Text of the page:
New in 2024:
Venezia Unica Tourist Pass
The "tourist" version of the Venezia Unica pass (formerly called "Venice Connected" and "Venice Card") can save you money on municipal museums and churches, but it's less convenient to buy and use than most city passes.
Over the years, Venice's tourist authorities have sold several different city passes for tourists. One, the Venice Card, was discontinued in 2009; a subsequent version, Venice Connected, was replaced by the in December, 2013.
The Venezia Unica City Pass is confusing because it comes in two versions:
In this article, we'll focus on the "tourist" version. (If you're planning on staying in Venice for several weeks or longer, see our Venezia Unica Pass for frequent users article.)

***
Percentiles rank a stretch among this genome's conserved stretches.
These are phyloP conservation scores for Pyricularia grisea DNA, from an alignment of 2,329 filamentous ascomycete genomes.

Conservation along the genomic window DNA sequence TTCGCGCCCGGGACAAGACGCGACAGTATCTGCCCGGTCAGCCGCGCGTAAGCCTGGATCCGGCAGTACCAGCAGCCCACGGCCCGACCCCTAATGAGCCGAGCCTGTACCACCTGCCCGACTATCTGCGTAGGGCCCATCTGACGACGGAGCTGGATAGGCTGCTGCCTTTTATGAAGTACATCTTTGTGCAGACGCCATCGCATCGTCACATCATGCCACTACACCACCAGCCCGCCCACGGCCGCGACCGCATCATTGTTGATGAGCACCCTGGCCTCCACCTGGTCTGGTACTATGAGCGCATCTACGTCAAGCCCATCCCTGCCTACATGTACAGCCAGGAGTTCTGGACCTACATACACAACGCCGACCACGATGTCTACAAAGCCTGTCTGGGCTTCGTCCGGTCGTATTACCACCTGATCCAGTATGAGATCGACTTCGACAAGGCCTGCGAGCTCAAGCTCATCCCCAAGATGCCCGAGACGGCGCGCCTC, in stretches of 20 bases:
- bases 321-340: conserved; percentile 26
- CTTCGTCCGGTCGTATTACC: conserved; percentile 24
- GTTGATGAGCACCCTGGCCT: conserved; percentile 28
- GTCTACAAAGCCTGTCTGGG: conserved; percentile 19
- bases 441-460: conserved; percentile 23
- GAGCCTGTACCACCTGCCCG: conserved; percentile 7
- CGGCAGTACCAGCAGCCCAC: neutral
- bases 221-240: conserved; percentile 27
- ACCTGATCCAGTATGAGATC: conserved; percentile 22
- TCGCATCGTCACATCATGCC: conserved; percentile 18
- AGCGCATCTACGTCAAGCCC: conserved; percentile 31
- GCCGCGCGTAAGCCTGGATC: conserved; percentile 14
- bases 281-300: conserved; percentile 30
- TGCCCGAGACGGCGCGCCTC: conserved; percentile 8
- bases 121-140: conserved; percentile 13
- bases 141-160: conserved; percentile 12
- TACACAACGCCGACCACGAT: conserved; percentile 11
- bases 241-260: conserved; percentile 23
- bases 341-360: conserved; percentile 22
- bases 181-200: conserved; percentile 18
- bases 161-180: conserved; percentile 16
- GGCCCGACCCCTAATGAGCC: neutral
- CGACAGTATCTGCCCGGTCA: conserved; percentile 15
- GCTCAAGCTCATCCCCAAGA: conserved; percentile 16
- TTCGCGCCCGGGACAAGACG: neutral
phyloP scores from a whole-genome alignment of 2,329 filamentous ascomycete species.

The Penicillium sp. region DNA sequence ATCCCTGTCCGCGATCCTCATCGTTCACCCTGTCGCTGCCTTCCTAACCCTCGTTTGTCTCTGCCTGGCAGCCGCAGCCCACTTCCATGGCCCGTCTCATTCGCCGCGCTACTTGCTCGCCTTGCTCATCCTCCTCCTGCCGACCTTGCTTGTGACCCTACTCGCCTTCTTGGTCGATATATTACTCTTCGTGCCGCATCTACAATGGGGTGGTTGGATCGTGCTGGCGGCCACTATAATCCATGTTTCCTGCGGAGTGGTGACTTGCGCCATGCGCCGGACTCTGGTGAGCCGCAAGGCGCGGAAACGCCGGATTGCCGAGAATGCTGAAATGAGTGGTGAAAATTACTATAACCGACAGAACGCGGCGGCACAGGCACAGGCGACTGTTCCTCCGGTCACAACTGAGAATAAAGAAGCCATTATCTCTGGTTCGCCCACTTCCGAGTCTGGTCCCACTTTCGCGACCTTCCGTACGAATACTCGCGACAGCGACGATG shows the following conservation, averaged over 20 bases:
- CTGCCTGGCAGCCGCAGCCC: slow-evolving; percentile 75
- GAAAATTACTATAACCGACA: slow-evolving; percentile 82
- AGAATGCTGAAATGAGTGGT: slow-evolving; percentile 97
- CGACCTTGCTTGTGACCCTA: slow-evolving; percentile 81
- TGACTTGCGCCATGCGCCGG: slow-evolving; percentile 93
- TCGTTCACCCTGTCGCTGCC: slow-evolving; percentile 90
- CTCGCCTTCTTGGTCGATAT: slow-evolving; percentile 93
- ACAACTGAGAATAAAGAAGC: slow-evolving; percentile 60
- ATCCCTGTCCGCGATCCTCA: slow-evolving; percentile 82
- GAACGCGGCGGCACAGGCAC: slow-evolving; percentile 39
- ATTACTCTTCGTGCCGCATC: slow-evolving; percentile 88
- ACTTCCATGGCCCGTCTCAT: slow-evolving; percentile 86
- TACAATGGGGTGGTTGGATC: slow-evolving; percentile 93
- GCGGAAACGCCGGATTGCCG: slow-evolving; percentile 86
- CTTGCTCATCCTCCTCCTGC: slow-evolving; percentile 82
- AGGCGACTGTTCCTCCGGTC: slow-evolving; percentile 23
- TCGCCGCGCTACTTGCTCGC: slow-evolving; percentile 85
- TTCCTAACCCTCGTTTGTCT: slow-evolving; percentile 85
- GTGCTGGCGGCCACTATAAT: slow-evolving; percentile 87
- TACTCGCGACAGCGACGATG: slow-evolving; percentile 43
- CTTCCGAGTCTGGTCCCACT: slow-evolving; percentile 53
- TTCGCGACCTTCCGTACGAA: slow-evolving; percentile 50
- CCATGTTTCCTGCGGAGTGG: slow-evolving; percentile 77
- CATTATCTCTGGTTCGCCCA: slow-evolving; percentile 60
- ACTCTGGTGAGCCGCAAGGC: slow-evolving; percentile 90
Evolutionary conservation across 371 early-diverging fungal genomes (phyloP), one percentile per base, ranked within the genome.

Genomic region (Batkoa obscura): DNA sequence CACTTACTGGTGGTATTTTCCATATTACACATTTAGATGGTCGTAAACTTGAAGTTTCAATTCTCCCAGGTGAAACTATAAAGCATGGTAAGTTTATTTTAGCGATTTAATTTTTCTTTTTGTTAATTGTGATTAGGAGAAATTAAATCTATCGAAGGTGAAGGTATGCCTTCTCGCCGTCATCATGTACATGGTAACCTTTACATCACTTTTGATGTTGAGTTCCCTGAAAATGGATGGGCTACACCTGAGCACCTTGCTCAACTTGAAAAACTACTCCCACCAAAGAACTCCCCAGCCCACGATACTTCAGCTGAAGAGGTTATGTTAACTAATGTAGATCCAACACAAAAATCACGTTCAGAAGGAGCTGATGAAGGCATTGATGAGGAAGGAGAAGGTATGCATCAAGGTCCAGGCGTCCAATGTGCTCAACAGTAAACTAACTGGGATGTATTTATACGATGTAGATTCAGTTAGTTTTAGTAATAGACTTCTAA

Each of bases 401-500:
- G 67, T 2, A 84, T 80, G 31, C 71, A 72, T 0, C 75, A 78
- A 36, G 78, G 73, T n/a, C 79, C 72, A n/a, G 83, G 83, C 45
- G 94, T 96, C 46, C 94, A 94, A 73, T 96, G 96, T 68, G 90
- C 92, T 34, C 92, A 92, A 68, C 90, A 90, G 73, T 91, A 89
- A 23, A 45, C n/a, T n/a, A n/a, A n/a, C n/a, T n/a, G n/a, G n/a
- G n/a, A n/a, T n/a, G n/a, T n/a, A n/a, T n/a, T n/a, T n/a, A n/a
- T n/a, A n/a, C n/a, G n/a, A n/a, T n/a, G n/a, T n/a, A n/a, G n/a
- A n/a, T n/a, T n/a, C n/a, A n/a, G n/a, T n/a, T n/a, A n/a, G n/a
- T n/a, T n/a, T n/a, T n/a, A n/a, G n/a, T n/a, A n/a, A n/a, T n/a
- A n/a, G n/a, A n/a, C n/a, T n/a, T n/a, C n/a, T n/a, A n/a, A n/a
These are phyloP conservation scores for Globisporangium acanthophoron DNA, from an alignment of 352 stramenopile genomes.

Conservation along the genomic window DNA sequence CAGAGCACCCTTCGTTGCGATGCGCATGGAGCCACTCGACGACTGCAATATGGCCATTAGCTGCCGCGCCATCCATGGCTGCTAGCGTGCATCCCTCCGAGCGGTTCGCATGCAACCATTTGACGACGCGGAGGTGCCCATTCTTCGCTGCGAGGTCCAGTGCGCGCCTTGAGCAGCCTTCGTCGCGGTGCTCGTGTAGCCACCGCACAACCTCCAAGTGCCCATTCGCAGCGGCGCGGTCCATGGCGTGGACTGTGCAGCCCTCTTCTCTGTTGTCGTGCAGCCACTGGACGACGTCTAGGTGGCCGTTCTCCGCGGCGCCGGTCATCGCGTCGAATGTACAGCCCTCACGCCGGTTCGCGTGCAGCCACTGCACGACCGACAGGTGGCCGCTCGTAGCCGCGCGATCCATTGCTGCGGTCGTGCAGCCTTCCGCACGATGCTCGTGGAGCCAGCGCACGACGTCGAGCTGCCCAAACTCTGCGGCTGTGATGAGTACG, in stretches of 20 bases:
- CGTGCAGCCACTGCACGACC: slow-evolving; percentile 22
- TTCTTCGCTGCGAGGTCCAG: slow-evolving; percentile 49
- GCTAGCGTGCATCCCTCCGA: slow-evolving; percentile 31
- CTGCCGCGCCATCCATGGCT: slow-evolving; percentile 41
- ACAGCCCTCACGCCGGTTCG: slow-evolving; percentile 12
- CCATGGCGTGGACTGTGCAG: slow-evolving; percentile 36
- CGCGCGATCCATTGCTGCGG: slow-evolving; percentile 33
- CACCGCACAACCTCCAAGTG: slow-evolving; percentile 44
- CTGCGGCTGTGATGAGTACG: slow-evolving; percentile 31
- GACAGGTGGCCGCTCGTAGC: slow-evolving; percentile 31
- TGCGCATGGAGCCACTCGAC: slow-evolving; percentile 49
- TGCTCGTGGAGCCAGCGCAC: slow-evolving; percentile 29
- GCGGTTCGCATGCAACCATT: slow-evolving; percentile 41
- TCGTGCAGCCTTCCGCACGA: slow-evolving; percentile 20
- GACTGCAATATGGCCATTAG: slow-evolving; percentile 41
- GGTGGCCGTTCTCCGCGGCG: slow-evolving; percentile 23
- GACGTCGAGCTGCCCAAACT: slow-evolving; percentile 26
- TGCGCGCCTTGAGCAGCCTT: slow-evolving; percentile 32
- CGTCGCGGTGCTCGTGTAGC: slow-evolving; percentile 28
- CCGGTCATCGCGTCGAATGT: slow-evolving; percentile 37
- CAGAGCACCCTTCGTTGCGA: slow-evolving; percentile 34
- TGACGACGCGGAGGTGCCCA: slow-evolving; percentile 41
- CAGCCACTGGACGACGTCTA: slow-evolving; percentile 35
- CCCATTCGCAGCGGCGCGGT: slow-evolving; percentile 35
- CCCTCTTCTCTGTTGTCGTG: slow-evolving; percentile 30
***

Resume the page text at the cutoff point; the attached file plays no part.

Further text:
What you get:
The Venezia Unica tourist pass is a stored-value "culture card" that gives free admission to the Doge's Palace and a number of museums without standing in a ticket line.
In addition, you get discounts at various other museums and exhibitions in Venice.
The pass is good for seven days from the first day of use.
Unless you're planning to visit a lot of museums and churches, the tourist version of the Venezia Unica pass probably isn't worth the cost or the bother. Still, if you want more information, see the card's official Web site at:
Venice City Pass that competes directly with Venice Conected. If you're interested in a city pass, we suggest that you compare both products.Turbopass, a European company that offers passes in more than a dozen cities, now has its own
Durant Imboden has
written about Venice, Italy since 1996.
He covered Venice and European travel at About.com for 4-1/2 years before launching
Europe for Visitors (including
Venice for Visitors) with Cheryl
Imboden in 2001.
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